Here is a quick review of sources of dietary protein

Meat has several strikes against it. It is a major source of saturated fat in the diet, as well as a highly concentrated form of protein. Being high on the food chain, it accumulates environmental toxins. Unless it is raised organically, it is also full of added toxins: residues of growth-promoting hormones, antibiotics, and other chemicals used by all commercial ranchers and farmers.

"White meat" is no better than red meat, except that veal has less fat than beef, and pork fat (lard) seems less hazardous for the human cardiovascular system than beef fat. Unless meat is cooked very well, it may transmit pathogenic viruses and bacteria to humans who eat it.

Chicken has one main advantage over meat: its fat is external to muscle tissue and can be removed with the skin. Otherwise, chicken presents the same toxic hazards as the flesh of cows, sheep, and pigs and may contain even more added hormones. Dangerous bacteria, particularly salmonella, often contaminate chicken and can sicken humans who eat it unless the chicken is well cooked. (organic, free range chicken ONLY)

Fish increasingly appears to be a very healthy source of protein. I am referring here to scale fish, not to shellfish. Populations that eat the most fish have the highest longevity and lowest disease rates, and within those populations, the healthiest individuals are those who eat the most fish. Why fish is good for us is not clear. Omega-3 fatty acids may be a part of the explanation, but they are in some fish only, and the answer may not have to do with any one component.

Are fish eaters healthier -because of the fish they eat or because of what they don't eat? Most of them eat much less animal flesh, for example. There are important cautions about fish today. Much of it is contaminated by toxins that have been dumped into rivers and oceans. Larger, more carnivorous fish and fish that live in coastal waters are most dangerous in this regard. I recommend against eating swordfish, marlin, because their flesh is likely to contain toxins. Increasingly, fish are being farmed throughout the world, especially salmon, trout, and catfish. Farmed fish may not be as beneficial to health as their wild counterparts (farmed salmon have lower amounts of Omega-3s and may have residues of drugs used to control diseases in crowded conditions. But even with these drawbacks, fish are a good protein source.

Shellfish are much less attractive, because they are more likely to contain toxins. They live in coastal effluents and feed in ways that expose them to high concentrations of wastes. Raw shellfish can easily transmit diseases to humans.

Milk products tend to be very high in saturated fat, unless they are made from skim milk or low-fat milk. Many people cannot digest the sugar (lactose) in milk, and many more probably experience irritation of the immune system from the protein in milk. (This is a particular problem with cow's milk; goat's milk does not seem to bother the immune system nearly as much.)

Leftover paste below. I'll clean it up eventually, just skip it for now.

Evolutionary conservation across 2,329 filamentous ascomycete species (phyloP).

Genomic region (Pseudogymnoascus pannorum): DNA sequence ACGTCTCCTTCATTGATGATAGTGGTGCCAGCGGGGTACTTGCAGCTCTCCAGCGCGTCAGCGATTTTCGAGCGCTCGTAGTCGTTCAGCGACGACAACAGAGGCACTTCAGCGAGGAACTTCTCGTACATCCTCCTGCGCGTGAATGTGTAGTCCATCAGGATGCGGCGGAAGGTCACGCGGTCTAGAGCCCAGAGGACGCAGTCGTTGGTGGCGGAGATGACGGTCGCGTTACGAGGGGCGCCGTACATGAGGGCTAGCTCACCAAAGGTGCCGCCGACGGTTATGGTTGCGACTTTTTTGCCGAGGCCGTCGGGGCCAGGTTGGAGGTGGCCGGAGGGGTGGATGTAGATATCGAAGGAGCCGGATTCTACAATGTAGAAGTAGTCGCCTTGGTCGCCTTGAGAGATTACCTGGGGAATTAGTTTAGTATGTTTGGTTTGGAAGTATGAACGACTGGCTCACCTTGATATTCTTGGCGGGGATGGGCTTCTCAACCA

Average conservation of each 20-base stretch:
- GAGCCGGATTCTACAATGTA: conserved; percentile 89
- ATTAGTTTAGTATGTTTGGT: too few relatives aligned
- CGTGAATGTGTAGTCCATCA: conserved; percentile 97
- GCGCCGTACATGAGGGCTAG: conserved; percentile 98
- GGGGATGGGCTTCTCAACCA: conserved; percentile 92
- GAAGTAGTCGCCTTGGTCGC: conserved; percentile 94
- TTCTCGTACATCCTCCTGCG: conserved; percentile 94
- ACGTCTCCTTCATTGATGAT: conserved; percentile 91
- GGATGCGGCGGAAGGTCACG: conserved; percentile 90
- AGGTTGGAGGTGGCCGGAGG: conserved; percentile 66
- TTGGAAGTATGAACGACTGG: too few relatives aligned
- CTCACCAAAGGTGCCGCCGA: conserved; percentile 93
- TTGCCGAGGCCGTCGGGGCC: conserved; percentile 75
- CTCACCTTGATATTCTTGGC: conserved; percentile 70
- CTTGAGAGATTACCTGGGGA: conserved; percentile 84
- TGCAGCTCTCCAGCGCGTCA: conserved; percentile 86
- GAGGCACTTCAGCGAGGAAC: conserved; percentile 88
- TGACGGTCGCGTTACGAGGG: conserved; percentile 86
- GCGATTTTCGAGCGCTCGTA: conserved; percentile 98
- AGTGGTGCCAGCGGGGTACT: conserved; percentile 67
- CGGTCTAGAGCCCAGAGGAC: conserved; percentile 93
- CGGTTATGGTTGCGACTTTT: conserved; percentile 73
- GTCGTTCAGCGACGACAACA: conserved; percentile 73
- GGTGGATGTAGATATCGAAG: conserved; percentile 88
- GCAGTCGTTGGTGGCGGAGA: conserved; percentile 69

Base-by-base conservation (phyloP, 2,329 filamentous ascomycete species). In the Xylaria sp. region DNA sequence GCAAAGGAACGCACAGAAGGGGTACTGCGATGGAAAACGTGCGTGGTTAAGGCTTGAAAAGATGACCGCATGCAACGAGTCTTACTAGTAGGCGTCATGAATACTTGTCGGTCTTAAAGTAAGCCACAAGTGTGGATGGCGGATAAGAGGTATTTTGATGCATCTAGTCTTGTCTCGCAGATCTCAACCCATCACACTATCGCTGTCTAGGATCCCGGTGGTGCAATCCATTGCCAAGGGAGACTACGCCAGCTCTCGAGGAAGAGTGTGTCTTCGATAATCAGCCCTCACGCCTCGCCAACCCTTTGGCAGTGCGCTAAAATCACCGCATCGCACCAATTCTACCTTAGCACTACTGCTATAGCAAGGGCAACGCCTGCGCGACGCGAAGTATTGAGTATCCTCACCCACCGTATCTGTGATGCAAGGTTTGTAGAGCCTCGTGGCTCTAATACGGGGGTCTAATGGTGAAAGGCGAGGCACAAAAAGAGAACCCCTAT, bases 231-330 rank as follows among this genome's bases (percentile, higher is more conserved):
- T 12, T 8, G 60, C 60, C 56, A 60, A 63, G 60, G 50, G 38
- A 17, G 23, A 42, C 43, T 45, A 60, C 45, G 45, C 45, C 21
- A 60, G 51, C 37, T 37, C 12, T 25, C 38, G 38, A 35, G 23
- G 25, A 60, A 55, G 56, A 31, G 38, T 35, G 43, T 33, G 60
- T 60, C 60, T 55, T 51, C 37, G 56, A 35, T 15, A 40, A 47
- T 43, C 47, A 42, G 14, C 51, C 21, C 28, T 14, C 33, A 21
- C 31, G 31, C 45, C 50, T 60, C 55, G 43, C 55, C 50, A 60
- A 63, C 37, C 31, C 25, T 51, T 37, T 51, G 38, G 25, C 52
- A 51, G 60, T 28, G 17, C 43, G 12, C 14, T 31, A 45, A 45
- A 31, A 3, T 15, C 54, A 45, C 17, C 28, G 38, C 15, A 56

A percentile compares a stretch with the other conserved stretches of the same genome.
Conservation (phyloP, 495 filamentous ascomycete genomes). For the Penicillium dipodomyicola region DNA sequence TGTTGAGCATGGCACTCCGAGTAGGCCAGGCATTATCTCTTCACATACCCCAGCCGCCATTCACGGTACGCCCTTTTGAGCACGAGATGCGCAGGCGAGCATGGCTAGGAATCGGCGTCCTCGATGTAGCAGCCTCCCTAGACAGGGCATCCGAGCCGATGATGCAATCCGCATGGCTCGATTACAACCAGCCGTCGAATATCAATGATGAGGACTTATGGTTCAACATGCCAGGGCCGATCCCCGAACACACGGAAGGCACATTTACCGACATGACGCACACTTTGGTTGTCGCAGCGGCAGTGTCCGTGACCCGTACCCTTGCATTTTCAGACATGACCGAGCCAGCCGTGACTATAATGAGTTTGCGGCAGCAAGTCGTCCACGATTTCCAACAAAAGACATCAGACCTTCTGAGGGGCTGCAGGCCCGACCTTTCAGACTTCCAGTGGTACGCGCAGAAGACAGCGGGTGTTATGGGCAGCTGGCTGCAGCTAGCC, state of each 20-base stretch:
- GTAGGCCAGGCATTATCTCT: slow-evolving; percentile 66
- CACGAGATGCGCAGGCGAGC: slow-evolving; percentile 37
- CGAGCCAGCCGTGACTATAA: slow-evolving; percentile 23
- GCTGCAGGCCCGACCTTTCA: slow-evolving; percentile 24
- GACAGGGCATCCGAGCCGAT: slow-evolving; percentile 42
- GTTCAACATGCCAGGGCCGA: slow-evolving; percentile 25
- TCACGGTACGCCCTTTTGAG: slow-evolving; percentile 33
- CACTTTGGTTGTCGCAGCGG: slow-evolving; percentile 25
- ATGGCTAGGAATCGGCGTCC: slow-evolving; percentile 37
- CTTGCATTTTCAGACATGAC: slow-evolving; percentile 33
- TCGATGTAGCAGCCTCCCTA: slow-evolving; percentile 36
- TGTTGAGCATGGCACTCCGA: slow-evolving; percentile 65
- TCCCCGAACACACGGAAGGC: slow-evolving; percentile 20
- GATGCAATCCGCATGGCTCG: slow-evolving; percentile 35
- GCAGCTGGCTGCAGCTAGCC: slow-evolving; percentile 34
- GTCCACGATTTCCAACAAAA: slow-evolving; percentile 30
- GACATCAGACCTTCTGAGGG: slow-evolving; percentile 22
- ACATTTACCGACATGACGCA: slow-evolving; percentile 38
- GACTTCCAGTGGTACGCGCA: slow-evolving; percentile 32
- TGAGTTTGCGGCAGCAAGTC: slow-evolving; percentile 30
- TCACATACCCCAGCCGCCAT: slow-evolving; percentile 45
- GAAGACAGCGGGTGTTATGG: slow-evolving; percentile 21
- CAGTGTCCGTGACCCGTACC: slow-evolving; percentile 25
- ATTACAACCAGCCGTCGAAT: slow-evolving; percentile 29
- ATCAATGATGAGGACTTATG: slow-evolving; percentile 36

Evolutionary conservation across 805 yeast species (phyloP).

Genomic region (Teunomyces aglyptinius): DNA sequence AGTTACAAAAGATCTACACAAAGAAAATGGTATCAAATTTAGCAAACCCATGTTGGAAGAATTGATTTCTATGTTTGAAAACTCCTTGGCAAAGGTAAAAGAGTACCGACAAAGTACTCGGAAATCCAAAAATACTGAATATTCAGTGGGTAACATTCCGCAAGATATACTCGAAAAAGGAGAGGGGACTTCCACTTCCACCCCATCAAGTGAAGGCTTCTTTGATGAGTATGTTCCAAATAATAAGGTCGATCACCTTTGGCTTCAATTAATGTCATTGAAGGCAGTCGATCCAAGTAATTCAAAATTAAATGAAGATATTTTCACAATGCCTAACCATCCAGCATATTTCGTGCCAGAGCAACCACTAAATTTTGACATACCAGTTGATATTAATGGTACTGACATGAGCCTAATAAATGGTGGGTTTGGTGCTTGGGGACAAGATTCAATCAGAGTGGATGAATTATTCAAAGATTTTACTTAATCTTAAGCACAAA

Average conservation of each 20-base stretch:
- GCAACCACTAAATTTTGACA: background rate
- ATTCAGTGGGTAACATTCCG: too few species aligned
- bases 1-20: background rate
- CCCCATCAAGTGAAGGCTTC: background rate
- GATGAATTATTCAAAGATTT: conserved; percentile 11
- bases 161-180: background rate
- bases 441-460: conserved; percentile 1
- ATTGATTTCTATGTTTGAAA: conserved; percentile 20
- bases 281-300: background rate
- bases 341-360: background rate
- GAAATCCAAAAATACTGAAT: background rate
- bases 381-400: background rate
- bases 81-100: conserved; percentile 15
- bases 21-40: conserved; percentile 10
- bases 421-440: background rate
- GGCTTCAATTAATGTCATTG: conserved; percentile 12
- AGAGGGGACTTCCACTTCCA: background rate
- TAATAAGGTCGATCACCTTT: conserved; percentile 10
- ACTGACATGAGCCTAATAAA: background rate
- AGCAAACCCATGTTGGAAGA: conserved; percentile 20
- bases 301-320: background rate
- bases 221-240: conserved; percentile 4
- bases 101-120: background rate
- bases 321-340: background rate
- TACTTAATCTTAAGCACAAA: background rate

If you have allergies, autoimmune disease, sinus trouble, bronchitis, asthma, eczema, or gastrointestinal problems, it is worth eliminating all milk from the diet for at least two months to see what happens to the conditions.

In very many cases, they will improve dramatically. Commercial dairy products are another source of -environmental toxins, drugs, and hormones.

Eggs, at least the whites of eggs, are good sources of high-quality protein, but egg yolks contain fat and cholesterol that most of us should limit. Commercially raised eggs are produced under awful conditions, may contain toxic residues of drugs and hormones, and may be contaminated with salmonella. Avoid raw and undercooked eggs, and try to find eggs from free-ranging chickens raised without drugs and hormones.

Grains and beans contain carbohydrate and fiber along with protein, so you can eat more of them without suffering a protein overload. Since they are often treated with a variety of agricultural chemicals, I recommend looking for organically produced varieties.

Nuts and seeds, like almonds and sunflower seeds, are sources of vegetable protein, but their high content of fat (mostly polyunsaturated) argues for moderation in their consumption.

Having reviewed the major sources of dietary protein, I will now give you my simplest recommendations for taking advantage of this information to change your diet in a direction that favors spontaneous healing:

- Eat less protein.
Learn to recognize sources of protein in your diet and to cut down on them. Practice making meats that do not revolve around large servings of dense protein foods.

- Begin to replace animal protein in the diet with fish.
By
doing so you will both reduce your exposure to toxins and other harmful elements in meats, poultry, and milk and gain the benefits of health-promoting components of fish.